The fatal shooting of a teen Saturday afternoon by a Ferguson police officer outside an apartment complex sent angry residents into the street, taunting police and firing shots.
Michael Brown, 18, was shot at approximately 2:15 p.m. in the 2900 block of Canfield Drive.
His mother, Lesley McSpadden, said the shooting took place as her son was walking to his grandmother’s residence.
Piaget Crenshaw, 19, said she was waiting for a ride to work when she saw a police officer attempting to place Brown in the squad car.
She then said she saw the teen, hands in the air, attempt to flee. Several shots hit Brown as he ran, Crenshaw said. She complied with a request that she give photos of the scene to authorities.
“Stand your ground” laws hinder law enforcement, are applied inconsistently and disproportionately affect minorities.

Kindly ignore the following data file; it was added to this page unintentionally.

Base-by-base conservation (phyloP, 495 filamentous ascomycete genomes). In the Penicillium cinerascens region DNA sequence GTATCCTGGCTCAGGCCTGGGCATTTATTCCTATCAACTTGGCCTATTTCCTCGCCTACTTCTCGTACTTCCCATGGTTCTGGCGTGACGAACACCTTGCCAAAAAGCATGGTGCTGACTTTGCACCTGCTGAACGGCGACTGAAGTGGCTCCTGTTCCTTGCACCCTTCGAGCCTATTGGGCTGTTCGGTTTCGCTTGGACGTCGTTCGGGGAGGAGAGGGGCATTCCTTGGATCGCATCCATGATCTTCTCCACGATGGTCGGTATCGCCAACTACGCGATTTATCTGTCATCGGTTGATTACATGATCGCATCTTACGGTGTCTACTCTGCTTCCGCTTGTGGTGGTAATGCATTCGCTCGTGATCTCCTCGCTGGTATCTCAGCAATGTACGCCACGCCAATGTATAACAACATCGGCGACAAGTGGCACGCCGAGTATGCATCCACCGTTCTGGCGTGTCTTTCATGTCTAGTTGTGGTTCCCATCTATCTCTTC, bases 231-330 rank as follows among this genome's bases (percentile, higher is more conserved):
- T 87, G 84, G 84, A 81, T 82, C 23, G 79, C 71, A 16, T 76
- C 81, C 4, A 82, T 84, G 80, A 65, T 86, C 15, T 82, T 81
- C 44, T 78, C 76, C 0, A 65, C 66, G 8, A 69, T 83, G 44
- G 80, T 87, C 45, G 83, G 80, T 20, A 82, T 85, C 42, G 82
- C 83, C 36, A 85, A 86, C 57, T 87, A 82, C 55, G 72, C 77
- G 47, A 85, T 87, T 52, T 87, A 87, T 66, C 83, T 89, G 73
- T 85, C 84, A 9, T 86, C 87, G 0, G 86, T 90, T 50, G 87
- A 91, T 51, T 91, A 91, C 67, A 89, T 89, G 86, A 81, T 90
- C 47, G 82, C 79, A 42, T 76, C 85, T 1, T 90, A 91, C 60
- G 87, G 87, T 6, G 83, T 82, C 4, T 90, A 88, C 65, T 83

Those were the main findings from the ABA National Task Force on Stand Your Ground Laws. In a preliminary report (PDF) that was officially unveiled during a Friday session at the ABA Annual Meeting, the task force found that states which have some form of stand-your-ground law have also seen increasing homicide rates.
The task force, which was co-chaired by Leigh-Ann Buchanan of Berger Singerman and Jack Middleton of McLane Graf Raulerson & Middleton, conducted its investigation throughout most of 2013. It also found that stand-your-ground laws carry an implicit bias against racial minorities. In terms of the laws’ effects, the task force found that there was widespread confusion amongst law enforcement personnel as to what actions were justified and what were not.
As LGM reader PK observes, I guess the laws are working as intended…